A lot of buzz surrounds how to become a digital business right now, but precious little about what the term actually means.
Several pieces use some variation of this explanation from Gartner Fellow Ken McGee:
“Digital business is not synonymous with IT. It is about revenue, value, markets and customers. It is outward-focused. It is a metaphorical combination of front office, top line and downstage compared with back office, bottom line and backstage. True, information and technology help to build the capabilities for digital businesses, but they are only part of a complex picture.”
Maybe I’m a bit hard headed, but that strikes me as still pretty unclear marching orders. Okay, technology is not the point…but what is?
Veteran industry observer and writer Joe McKendrick recently offered a counter definition that seems more focused on the technology aspects. In a recent Forbes piece, McKendrick cautioned that companies are just now starting to explore what it means to become a “digital enterprise.” “For the sake of argument,” he suggests defining the digital enterprise as “wholeheartedly embracing cloud, data analytics, mobile, embedded devices, and social platforms as a major part of its strategy, operations and revenue streams.”
Peter Weill, senior researcher and chairman of the MIT Center for Information Systems Research (CISR), offered another clue as to what it might actually mean. He told TechTarget that the successful digital enterprise “hinges” on three components:
- Products and information
- Multi-customer experience
- The platforms to deliver new or existing products/services in a user-friendly, interactive and integrated way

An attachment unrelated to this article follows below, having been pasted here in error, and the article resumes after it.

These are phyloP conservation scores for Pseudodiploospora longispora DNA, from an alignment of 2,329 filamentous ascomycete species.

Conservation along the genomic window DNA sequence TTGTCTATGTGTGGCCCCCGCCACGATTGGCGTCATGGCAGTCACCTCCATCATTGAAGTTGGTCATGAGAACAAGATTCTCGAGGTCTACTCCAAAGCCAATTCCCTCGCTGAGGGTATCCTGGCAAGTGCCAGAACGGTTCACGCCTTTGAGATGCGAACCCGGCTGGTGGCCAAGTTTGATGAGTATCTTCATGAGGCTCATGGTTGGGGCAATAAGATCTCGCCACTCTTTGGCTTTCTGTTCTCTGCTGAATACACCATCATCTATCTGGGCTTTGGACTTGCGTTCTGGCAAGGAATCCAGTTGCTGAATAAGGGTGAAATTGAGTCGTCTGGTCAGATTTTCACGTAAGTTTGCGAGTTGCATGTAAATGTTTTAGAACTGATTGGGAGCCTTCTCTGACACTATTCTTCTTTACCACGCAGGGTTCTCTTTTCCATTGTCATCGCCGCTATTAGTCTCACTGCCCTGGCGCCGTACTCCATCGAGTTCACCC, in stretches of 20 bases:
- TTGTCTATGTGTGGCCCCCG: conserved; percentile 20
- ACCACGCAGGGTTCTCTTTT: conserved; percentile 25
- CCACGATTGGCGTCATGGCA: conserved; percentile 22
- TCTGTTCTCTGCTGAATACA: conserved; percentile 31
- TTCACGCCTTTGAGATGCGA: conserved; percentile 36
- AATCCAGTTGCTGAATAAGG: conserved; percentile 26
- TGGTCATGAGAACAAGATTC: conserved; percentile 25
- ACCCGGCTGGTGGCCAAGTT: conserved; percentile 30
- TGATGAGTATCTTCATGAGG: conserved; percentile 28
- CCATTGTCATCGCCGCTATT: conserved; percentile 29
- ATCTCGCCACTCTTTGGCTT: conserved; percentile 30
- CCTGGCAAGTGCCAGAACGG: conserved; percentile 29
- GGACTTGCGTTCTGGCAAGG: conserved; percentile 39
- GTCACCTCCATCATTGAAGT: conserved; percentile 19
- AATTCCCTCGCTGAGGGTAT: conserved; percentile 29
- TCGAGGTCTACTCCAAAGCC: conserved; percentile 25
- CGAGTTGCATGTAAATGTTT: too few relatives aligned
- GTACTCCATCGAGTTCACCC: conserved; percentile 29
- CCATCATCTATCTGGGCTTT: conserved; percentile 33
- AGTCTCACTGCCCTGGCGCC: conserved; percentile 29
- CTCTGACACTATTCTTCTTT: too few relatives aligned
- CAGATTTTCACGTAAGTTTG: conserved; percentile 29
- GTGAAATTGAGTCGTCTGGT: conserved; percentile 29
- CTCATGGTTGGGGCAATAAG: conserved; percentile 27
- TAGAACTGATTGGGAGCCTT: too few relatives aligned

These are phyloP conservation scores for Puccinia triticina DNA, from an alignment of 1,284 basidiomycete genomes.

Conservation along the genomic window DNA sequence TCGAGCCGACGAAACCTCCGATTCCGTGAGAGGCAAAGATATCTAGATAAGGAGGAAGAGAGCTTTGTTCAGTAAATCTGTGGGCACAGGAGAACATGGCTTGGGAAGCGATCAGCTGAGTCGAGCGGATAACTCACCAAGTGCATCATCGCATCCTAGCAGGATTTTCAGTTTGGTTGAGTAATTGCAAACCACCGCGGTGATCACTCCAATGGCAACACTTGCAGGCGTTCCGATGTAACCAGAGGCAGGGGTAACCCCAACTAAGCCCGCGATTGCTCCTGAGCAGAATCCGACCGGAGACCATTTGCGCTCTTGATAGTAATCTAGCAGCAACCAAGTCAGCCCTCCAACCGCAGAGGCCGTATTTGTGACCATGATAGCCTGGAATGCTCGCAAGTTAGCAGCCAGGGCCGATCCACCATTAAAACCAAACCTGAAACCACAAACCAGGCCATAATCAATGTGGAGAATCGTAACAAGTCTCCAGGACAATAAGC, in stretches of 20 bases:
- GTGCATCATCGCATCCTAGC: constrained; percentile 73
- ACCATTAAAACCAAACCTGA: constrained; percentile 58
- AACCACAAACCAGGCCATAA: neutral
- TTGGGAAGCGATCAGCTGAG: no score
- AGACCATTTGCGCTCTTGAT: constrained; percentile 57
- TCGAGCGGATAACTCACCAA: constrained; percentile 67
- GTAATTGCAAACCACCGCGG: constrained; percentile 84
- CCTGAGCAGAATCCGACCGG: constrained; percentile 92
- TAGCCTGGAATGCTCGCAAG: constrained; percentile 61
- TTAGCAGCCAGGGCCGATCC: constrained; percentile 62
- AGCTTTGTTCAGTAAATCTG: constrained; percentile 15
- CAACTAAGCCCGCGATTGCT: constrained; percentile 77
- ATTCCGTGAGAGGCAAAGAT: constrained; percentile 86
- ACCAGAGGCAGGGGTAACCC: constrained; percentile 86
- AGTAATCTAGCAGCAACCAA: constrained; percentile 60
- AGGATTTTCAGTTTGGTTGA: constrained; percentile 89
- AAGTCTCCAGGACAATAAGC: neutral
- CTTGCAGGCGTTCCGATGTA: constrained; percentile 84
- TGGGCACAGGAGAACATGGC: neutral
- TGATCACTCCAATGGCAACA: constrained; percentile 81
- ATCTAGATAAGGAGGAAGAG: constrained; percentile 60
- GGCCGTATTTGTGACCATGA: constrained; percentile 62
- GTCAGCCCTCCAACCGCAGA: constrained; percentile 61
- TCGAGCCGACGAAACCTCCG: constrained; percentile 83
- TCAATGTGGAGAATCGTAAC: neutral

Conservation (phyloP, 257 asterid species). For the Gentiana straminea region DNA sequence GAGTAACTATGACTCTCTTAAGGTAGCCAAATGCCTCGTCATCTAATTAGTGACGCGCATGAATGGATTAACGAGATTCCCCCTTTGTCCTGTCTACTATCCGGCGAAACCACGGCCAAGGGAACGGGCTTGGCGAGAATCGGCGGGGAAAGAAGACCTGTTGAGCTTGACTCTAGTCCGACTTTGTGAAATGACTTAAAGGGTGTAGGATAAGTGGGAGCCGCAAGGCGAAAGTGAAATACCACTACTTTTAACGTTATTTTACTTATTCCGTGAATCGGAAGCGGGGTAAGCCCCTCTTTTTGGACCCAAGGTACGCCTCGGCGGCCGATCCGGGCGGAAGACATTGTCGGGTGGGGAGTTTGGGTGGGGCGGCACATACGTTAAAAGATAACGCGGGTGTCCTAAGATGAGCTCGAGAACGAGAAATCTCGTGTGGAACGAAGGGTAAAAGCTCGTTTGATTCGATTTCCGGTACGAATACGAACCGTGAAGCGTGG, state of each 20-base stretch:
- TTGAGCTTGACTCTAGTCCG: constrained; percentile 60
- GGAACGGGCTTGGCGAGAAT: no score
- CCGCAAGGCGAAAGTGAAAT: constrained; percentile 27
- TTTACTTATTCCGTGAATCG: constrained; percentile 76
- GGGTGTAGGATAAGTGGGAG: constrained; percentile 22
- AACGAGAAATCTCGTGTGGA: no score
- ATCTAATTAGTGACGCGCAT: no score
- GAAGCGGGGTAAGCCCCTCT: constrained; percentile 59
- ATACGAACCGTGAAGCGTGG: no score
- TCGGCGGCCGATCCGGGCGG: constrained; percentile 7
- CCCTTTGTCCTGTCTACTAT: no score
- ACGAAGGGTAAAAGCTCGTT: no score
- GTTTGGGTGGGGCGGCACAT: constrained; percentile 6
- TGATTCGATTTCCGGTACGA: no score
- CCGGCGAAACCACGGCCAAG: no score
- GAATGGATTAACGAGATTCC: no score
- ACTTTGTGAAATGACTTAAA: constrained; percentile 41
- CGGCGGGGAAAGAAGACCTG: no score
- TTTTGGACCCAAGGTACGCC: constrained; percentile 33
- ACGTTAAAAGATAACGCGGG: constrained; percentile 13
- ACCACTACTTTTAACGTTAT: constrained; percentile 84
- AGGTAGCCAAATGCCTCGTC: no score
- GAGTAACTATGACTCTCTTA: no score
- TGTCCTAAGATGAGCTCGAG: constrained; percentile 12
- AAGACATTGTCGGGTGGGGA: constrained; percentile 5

Whatever the digital enterprise becomes, I think there’s one safe conclusion CIOs can make from all of this: Your data needs to be integrated, cleaned and service-enabled for fast access.
Even though we’re still in the vague, hype stage of the so-called digital enterprise, here is why I say it’s a safe bet to invest in data integration and other tools that streamline data:
Information is seen as a strategic asset in the digital enterprise, and data is the currency. “Data is the new currency in this digital world that’s going to help us have insight so that we can market, sell and change our product offerings based on what we know,” Adriana Karaboutis, global CIO at Dell, said during an MIT Sloan CIO Symposium panel covered by TechTarget. “The only way to gain those insights is to embrace digital technologies.” A recent e27 article, “Six Key Steps to Build a Successful Digital Business” adds that information strategy is “a key element of digital business strategy.” Of course, you’ll have to balance that against regulatory compliance, the piece warns.
Chief data officers are gaining power in the wake of the digital enterprises. The CDO role is rising in importance in part because CIOs are struggling to work with chief marketing officers and other business leaders, consultant Dan Petlon told CIO.com. “Put another way, the CDO comes in to break down silos separating departments, particularly at companies struggling to enter the digital age,” the article states.
The digital enterprise requires collaboration. The digital enterprise requires “the right mindset and shared understanding,” according to Gartner, which says the digital enterprise will be able to act quickly on business moments, which it defines as “transient opportunities exploited dynamically.” Recognizing and acting on these passing moments will inevitably require collaborative access to data and information.
As another CIO.com article noted, content can be the “connecting tissue” between employers, customers and business goals — if the data is there to support. The article includes this quote from Jeffrey Mann, a vice president of research at Gartner:
“Just like oil, if it stays buried underground, there’s not going to be any value created from it.”
We may not yet know what a digital enterprise is, but it’s a safe bet it’ll require better access to quality data.